I heard a story about a man in the early 1900’s who was bitten by a rabid animal and taken to the local hospital. The doctor examined him, ran some tests, and broke the bad news to him.
“I’m sorry,” he said, “but you have contracted rabies.” This was prior to a cure being found. So the Dr sadly announced, “There’s no hope for you. We can keep you comfortable during your last days, but that’s all. I suggest you write out your will and set your affairs in order.”
The man was shaken but managed to keep his composure. He asked the doctor if he could have a writing pad and a pen. The doctor found him a pad and a pen and the man started writing.
The doctor left, but returned several hours later. He saw the man still writing and said, “I’m glad you took my advice. It’s good to see that you’re working on your will.”
The patient looked up and replied, “Doc, you don’t understand. This isn’t my will. This is a list of people I’M GOING TO BITE BEFORE I GO!”
In one of the great chapters of the Bible, I Corinthians 13, Paul writes about the enriching, edifying and enduring qualities of love. In verse 5 he says, “ (Love) is not rude, it is not self-seeking, it is not easily angered, it keeps no record of wrongs.” This verse names 4 of the 15 characteristics of love. Let’s focus on the phrase “keeps no record of wrongs.”
The Greek word translated “record” is logizomai (log-id’-zom-ahee). A. T. Robertson says it means ” to count up, to take account of as in a ledger or note-book.” William Henriksen writes “Here is a verbal portrait of a bookkeeper who flips the pages of his ledger to reveal what has been received and spent. He is able to give an exact account and provide an itemized list.”
“Some people are keeping a similar list of wrongs that they have experienced,” comments Henriksen, “But love is extremely forgetful when it comes to remembering injury and injustice. When wrongs have been forgiven, they ought to be forgotten and never be mentioned again.”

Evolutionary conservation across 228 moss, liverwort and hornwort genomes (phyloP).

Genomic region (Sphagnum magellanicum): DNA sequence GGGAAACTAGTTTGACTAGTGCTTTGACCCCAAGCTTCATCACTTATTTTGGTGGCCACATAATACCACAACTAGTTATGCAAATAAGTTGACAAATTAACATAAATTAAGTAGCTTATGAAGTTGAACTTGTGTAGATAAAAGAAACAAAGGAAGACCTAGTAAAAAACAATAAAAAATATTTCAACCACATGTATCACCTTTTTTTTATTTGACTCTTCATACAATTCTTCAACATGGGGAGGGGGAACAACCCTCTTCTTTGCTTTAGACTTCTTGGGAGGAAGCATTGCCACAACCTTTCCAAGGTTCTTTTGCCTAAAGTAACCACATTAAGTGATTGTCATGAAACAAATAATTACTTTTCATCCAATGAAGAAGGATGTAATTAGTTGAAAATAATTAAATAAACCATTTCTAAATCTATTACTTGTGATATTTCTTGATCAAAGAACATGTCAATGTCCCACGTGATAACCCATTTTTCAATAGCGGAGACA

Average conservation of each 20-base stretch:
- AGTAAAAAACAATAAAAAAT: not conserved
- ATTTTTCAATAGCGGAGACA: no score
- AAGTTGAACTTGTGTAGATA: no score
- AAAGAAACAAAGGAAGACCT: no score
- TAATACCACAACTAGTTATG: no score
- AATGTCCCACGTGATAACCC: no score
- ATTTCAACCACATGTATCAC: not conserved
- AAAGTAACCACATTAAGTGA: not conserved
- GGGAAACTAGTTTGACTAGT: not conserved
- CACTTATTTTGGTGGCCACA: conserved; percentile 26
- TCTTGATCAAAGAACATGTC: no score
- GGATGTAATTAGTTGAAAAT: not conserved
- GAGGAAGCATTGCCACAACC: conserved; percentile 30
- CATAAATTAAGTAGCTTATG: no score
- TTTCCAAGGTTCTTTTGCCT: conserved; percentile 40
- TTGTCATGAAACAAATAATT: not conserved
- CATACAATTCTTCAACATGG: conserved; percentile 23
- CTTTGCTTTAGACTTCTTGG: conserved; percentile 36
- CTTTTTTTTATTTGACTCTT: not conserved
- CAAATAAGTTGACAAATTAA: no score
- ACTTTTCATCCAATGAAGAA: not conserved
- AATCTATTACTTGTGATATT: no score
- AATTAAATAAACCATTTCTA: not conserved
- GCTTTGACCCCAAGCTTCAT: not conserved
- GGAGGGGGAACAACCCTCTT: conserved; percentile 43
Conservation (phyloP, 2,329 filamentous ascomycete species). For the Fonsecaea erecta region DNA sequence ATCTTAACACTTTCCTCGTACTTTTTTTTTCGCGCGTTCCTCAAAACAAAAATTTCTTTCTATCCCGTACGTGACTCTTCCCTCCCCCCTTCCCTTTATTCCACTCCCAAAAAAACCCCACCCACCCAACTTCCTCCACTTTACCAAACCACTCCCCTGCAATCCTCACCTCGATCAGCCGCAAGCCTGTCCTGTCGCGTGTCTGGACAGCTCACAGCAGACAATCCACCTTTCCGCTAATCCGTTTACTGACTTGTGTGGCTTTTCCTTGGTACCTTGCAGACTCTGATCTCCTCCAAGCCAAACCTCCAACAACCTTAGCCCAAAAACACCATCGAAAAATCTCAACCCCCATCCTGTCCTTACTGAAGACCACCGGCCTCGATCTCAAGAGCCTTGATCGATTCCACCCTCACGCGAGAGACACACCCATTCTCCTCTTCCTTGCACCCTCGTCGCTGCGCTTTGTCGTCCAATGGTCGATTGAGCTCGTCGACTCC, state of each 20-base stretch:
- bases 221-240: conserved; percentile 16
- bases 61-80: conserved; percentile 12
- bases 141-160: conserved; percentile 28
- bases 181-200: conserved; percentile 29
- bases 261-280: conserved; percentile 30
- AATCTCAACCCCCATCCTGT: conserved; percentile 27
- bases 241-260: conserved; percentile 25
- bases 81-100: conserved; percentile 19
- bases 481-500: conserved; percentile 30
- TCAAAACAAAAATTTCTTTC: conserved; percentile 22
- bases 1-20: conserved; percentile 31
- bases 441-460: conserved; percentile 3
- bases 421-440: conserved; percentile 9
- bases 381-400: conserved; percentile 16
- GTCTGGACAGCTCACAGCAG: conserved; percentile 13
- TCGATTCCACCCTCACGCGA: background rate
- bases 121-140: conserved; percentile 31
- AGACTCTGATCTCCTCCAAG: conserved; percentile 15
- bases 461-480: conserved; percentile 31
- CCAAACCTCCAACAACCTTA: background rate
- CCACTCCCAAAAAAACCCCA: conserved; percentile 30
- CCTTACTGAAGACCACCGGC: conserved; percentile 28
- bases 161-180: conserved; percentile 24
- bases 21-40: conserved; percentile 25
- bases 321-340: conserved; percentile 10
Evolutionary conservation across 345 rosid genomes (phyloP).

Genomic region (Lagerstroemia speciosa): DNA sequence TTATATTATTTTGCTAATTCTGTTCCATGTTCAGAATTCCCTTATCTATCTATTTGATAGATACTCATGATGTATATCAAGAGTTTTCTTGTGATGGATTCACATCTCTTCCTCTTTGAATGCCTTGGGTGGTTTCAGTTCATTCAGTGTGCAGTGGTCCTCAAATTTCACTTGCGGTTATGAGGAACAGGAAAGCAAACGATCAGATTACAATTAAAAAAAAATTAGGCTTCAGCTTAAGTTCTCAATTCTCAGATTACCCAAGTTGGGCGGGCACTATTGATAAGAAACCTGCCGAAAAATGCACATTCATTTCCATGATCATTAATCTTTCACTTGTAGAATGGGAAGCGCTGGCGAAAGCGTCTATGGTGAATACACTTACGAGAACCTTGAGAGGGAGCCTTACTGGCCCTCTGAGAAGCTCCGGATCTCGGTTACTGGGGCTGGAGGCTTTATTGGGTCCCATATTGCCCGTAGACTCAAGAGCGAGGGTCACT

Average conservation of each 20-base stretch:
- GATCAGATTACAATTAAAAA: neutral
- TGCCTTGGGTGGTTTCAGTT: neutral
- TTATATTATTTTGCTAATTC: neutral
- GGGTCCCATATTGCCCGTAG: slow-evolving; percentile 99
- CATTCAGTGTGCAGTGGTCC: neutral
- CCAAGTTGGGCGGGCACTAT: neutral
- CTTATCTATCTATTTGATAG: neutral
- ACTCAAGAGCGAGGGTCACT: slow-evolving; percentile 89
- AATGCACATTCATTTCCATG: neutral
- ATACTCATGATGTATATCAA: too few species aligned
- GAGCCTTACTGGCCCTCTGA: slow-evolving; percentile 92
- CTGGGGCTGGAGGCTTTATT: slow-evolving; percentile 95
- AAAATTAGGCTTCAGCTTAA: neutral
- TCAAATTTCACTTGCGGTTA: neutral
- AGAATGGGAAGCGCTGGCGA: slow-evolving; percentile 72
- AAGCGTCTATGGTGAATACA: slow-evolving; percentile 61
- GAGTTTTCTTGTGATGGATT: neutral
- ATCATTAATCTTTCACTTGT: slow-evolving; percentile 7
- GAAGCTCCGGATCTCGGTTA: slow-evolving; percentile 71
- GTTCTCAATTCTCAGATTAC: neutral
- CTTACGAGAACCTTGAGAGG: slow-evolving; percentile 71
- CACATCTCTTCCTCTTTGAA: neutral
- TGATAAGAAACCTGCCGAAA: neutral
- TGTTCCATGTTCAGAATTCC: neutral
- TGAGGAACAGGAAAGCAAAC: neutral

Love is decision. A choice. An act of the will. Letting go of past wrongs, personal injuries and perceived slights is a demonstration of love. It is an attitude of forgiveness, grace and mercy. It is the magnanimous spirit displayed by Christ on the cross when he prayed for His murderers, “Father, forgive them. For they do not know what they are doing.”
Too often in our homes we keep score of insults, injuries, ill-treatment. Like the man in counseling who said, “Doc, every time we get into a argument, my wife gets historical.” “You mean hysterical? asked the Dr. “No,” replied the husband. “Historical. She’s always bringing up the past.” Love let’s go of the past. Wipes the slate clean. And begins again.
Among brethren, much of the relationship issues center around a lack of forgiveness, holding grudges, and keeping a record of others wrongs. Love doesn’t say, “I remember when….” Or “You’ve done that before.”
Keeping a record of wrongs without resolving them creates bitterness, distrust and anger. Finally, the one keeping the ledger has had enough. An eruption occurs. Accusations are hurled. Angry words ensue. And past resentments spue forth. All of this could have been avoided, if problems were dealt with daily instead of keeping a record of wrong to be used at a later time.
If you’re keeping score of wrongs by others, get rid of the record. Destroy the ledger. Mark the account “paid in full” by the blood of Jesus. And work on the other 14 qualities of love.
But if you’re so inclining to record keeping, make a list of the good things that others do to you and for you. Now that’s a record worth keeping.
–Ken Weliever, The Preacherman
3 responses to “GREAT VERSES OF THE BIBLE: 1Corinthians 13:5”
Good morning. Hope all goes s well with you. George, this is DeeDee. We are looking for a rental in that area. Do you know of any?
Sent from my iPad
Ken — We have discussed this in the past — forgiving someone isn’t a license for them to keep on running over you (continue hurting you through their actions).
Using an analogy of Charlie Brown and Lucy holding a football — Does there come a time when one just needs to walk away from a person(s) that hurt us?
Everybody in the World knows that Lucy is going to move the football away at the last second except one person — Charlie Brown. He forgives Lucy every time, continues to believe in her, and continues to place himself in a position to be hurt.
Write about Charlie Brown, Lucy, and the football.
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